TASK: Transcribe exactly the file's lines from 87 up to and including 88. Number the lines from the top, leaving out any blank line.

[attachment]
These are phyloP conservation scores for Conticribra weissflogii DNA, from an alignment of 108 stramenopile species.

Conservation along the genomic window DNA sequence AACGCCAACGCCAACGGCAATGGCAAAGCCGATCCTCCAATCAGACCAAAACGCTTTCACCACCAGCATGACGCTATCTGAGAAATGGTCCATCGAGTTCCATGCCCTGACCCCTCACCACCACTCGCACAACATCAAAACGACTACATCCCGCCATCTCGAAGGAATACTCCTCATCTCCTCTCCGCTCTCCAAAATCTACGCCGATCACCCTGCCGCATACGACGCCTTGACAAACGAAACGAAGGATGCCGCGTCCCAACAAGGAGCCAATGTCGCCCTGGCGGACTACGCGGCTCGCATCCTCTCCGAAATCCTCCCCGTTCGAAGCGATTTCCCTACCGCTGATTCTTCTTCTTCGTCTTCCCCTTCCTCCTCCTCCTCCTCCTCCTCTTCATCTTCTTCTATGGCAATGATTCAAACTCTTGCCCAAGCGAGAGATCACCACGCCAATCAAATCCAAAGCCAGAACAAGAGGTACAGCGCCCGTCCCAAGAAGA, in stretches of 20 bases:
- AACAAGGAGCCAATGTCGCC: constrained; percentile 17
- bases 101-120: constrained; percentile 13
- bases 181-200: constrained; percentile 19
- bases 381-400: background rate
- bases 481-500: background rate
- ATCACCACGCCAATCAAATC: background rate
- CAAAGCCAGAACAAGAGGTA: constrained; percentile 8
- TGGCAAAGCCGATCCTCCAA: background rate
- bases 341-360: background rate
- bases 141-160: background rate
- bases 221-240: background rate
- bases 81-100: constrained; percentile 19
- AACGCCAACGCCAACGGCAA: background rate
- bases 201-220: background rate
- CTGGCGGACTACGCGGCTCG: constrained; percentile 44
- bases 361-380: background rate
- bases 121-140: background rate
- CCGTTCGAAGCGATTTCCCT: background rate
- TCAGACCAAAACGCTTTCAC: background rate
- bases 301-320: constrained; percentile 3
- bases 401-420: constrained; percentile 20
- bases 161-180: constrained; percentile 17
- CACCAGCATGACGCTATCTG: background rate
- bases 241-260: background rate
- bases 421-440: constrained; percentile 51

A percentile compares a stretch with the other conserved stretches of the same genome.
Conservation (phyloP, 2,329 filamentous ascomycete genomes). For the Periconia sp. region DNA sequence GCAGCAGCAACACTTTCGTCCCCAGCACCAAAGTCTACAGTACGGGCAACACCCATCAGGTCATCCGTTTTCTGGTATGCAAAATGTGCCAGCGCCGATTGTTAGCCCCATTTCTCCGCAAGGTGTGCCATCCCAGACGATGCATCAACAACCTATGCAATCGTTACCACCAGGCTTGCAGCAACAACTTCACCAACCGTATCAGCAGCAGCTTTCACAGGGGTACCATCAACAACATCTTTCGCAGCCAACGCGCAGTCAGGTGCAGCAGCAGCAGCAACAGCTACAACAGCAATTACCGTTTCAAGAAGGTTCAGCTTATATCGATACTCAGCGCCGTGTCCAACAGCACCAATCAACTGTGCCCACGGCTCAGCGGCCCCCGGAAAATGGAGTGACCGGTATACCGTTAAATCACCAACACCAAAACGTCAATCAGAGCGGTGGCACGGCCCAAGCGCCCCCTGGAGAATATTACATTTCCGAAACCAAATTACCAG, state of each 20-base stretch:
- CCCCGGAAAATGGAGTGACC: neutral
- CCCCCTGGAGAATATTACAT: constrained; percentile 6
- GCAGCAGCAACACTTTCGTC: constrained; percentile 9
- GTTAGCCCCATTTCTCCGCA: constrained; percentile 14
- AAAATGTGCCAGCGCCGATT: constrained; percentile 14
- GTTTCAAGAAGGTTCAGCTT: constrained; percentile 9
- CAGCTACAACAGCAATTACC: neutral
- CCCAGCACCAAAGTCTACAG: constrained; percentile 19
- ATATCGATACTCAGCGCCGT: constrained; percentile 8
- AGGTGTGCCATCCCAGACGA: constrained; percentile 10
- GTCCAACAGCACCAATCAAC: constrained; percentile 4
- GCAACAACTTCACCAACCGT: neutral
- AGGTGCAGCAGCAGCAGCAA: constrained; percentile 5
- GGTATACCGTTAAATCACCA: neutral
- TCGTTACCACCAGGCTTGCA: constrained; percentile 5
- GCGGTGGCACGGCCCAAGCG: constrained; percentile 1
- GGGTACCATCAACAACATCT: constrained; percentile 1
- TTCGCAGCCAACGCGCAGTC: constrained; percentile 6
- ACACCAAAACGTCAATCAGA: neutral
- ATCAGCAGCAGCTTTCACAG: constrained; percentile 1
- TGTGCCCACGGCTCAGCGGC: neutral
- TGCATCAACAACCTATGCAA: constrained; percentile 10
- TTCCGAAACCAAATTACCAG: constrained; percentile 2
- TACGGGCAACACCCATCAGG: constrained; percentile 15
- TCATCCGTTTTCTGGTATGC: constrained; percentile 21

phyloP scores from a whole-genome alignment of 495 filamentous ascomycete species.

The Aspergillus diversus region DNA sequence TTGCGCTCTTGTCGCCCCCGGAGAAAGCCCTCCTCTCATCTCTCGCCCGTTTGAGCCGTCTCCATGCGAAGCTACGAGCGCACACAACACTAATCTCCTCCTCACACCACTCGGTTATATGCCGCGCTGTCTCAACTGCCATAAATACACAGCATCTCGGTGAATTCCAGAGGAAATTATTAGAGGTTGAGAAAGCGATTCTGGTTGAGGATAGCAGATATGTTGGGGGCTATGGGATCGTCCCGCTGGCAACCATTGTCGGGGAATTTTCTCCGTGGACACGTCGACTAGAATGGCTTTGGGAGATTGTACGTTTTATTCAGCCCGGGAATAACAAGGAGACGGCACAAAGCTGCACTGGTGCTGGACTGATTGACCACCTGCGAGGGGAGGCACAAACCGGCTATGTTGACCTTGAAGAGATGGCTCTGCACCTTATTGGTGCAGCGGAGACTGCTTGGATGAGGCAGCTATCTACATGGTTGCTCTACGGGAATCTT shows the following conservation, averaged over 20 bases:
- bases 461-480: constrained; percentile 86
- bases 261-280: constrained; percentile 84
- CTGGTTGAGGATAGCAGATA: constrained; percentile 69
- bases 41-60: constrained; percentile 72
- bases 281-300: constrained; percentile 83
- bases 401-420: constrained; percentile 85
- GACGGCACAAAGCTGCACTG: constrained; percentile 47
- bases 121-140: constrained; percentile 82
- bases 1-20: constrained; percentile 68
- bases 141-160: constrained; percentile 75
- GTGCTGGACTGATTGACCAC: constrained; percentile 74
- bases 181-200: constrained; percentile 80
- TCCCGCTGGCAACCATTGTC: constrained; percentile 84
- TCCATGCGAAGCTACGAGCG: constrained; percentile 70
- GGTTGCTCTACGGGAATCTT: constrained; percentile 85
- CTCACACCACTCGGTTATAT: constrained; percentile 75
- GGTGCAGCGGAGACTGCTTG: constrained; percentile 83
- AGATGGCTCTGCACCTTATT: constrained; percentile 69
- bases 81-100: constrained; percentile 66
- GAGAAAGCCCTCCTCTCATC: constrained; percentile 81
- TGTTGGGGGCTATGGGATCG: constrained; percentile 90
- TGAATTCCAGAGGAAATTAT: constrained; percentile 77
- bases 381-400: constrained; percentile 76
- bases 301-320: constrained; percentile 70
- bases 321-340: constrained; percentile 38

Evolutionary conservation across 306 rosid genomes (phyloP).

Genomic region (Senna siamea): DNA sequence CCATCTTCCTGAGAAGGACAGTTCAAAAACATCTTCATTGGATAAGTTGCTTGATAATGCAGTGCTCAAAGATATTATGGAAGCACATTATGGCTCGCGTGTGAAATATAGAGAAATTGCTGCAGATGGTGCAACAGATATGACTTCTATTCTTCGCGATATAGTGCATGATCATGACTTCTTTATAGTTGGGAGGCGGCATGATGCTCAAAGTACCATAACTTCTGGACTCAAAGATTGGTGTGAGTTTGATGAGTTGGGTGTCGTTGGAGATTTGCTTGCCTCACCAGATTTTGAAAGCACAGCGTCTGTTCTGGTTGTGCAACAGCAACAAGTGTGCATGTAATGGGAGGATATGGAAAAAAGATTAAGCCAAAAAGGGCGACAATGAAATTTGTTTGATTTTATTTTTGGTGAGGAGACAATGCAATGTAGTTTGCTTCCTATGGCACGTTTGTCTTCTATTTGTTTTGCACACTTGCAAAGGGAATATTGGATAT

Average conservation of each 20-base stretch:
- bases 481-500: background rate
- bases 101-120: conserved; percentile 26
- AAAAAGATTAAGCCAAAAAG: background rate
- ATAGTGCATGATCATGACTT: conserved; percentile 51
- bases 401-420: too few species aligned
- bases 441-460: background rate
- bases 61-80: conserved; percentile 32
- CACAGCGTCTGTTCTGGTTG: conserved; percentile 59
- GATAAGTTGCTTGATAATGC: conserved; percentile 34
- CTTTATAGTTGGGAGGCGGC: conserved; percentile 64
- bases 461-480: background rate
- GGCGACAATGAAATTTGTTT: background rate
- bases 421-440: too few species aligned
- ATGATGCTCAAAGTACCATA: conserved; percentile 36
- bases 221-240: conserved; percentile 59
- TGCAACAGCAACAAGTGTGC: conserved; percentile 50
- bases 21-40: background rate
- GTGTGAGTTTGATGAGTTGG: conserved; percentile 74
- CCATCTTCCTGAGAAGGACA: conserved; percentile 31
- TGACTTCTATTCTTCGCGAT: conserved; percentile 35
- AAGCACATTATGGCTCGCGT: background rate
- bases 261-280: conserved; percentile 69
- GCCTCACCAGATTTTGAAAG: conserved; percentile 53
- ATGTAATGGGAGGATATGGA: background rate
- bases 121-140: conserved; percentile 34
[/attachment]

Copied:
- AAAAAGATTAAGCCAAAAAG: background rate
- ATAGTGCATGATCATGACTT: conserved; percentile 51